During the process of plasma cutting, many times the operator can make cutting mistakes that not only result in the consumables wearing out faster, but also result in poor quality cuts and downtime. Some common cutting mistakes are:
The distance between the tip of the torch and the workpiece, also known as the standoff, is crucial to both the consumable’s life as well as the cut quality. The slightest of variations in the torch height can affect the angle of the cut surface. The torch height is important, especially during piercing.
A very common error is when the piercing is very low. This results in the molten metal spattering in front of the shield and nozzle. This damages the parts and results in reduced cut quality. If the torch pierces while touching the metal or drags along the metal surface when cutting, arc snuffing can occur. This causes the nozzle, electrode, swirl ring and even the torch to be damaged. Piercing that is done at a height of twice the recommended cut height helps to protect the parts as well as the torch from damage.
Cutting Very Fast or Too Slow
If you cut very fast or too slow with the plasma cutter, you will have problems with the cut quality. If the speed of the cutter is very slow, there will be an accumulation of low- speed dross at the bottom edge of the cut metal. Slow speeds can also cause too much of spatter on the top and the kerf will be widened.
If the speed of the plasma cutter is too fast, there will be a lag in the arc resulting in a narrow kerf, bevelled edge and hard dross along the bottom of the cut workpiece. It is very difficult to remove the high speed dross. The correct cutting speed will result in clean edge cuts that do not require any finishing and minimal dross.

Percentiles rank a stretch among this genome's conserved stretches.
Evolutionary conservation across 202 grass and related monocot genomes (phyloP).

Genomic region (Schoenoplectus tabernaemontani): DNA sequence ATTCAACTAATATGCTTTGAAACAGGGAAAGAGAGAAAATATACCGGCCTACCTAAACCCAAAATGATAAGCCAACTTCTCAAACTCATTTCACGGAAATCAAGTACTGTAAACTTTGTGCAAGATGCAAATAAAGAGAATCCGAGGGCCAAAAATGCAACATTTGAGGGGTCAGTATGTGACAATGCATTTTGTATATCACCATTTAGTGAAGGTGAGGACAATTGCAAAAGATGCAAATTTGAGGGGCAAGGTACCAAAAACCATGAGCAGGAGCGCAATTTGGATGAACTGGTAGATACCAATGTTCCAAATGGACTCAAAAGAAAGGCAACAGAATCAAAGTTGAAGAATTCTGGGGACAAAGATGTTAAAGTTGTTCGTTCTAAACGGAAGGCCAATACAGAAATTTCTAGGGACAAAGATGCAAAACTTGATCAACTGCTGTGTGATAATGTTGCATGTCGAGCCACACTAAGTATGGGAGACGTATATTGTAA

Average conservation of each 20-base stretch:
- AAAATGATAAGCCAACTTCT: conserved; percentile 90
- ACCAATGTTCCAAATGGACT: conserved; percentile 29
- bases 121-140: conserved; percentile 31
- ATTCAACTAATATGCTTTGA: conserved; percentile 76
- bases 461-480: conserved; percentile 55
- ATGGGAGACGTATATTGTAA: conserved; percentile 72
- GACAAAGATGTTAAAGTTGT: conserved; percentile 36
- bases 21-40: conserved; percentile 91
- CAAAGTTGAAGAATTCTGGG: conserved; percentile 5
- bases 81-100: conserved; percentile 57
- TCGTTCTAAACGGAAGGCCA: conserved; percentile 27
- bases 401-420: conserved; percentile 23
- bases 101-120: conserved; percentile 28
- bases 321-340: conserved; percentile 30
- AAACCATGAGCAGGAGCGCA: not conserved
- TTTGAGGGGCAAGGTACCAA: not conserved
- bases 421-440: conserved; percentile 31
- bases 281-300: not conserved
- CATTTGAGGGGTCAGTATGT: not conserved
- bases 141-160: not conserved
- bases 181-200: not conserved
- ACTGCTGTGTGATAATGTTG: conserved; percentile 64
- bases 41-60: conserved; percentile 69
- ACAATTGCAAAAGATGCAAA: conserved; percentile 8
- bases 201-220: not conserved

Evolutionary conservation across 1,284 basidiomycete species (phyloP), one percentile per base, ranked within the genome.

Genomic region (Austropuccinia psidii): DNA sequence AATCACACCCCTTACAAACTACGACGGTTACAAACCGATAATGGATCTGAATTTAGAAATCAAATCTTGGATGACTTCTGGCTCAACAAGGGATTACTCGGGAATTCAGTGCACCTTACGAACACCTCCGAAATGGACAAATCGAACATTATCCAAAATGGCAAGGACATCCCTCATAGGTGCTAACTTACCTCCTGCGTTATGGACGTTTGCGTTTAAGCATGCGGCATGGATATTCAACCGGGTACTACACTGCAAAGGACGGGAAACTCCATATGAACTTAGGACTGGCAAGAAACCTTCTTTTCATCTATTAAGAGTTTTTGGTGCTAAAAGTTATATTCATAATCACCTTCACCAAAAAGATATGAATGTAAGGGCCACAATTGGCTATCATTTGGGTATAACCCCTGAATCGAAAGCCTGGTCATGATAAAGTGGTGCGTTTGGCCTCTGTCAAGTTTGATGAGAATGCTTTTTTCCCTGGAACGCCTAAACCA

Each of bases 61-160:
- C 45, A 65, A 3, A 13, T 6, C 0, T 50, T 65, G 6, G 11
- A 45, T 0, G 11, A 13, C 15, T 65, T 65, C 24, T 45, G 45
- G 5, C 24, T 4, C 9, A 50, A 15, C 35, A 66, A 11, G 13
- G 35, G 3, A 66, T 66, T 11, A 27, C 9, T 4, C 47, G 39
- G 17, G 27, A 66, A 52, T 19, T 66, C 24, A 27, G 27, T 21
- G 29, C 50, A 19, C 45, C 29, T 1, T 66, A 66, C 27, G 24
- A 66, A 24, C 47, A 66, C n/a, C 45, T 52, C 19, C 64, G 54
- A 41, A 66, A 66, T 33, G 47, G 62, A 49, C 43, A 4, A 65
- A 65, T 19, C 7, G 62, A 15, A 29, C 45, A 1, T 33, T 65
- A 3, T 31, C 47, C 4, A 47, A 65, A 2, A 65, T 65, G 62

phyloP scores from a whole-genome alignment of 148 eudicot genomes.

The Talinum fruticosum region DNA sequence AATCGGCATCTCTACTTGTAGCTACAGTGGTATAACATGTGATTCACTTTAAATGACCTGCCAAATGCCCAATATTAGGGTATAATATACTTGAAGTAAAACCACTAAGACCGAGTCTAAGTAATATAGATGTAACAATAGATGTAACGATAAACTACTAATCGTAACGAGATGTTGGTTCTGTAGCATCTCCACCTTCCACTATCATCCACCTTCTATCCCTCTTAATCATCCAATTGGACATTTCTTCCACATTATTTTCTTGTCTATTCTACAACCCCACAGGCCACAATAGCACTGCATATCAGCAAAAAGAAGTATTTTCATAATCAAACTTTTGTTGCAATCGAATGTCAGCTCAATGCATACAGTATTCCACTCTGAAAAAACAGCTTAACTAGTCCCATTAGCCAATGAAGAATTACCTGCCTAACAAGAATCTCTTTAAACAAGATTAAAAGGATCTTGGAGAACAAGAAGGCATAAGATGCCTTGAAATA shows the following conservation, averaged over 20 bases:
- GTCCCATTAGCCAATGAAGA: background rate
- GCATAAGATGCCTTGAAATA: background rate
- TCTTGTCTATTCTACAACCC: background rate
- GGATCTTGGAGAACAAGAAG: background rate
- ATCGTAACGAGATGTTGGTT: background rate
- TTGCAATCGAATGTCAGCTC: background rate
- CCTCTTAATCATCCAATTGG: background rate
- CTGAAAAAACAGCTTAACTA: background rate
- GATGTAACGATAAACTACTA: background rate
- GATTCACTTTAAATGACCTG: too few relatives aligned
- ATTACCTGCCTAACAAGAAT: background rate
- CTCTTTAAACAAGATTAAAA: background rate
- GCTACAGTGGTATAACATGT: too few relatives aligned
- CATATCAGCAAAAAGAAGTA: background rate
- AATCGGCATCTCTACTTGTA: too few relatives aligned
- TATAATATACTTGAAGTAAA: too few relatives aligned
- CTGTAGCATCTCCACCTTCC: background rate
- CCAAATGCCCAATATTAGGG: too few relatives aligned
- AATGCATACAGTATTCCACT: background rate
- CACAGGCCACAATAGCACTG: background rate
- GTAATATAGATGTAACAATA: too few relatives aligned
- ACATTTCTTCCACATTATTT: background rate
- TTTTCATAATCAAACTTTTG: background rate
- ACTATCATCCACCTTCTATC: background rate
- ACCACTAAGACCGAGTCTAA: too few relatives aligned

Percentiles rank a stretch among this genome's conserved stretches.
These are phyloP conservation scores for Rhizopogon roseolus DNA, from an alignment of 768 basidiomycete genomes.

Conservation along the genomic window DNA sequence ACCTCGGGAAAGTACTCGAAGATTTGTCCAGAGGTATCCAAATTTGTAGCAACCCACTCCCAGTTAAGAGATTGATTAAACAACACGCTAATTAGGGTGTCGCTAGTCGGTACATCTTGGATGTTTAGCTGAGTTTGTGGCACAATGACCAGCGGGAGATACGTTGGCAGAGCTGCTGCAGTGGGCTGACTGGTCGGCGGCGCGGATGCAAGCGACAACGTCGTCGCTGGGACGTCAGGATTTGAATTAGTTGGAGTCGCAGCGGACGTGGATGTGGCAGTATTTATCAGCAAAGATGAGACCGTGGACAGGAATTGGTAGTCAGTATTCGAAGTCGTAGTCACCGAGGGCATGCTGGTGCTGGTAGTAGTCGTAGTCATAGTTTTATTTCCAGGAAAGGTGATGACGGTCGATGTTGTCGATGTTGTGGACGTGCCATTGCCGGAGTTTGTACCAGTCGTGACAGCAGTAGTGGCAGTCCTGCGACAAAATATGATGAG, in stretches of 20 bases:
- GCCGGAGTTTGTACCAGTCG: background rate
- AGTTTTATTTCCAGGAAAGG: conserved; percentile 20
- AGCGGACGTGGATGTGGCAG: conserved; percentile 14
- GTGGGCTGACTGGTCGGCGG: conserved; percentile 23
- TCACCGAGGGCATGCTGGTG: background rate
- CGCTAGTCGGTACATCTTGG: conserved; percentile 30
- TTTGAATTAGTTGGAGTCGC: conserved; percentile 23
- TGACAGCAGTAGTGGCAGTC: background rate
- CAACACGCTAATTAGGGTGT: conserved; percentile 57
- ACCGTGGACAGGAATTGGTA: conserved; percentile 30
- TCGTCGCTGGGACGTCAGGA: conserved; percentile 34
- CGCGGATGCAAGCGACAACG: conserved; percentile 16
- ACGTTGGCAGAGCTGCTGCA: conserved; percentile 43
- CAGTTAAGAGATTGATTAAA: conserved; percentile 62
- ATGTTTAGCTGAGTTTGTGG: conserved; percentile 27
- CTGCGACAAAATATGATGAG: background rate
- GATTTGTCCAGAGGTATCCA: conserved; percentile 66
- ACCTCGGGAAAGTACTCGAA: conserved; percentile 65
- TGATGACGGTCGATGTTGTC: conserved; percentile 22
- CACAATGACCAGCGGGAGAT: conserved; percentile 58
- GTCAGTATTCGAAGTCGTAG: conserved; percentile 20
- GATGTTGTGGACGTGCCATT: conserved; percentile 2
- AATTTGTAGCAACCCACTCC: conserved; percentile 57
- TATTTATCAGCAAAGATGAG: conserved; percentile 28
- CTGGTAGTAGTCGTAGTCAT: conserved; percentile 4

Stretching the Plasma Arc
If the plasma arc has to stretch or it moves away from the straight path to find the metal, arc stretching occurs. This can occur at the beginning and the end of the cutting process. Arc stretching will result in the side wall of the nozzle being cut by the arc when the plasma cutter is in operation.
When doing an edge-start, the arc must be started with the orifice of the nozzle directly at the centre of the edge of the metal being cut. Arc stretching may also occur at the end of the cutting process if the torch runs off the workpiece with the plasma arc on or if the lead out of the metal cut previously follows the kerf. This effect can be minimized by adjusting the timing of the arc being turned off and programming the lead out.
Thus, we have looked at how commonly occurring cutting mistakes can affect the cut quality and also damage the plasma torch and its parts, thereby reducing productivity and efficiency of the cutting process.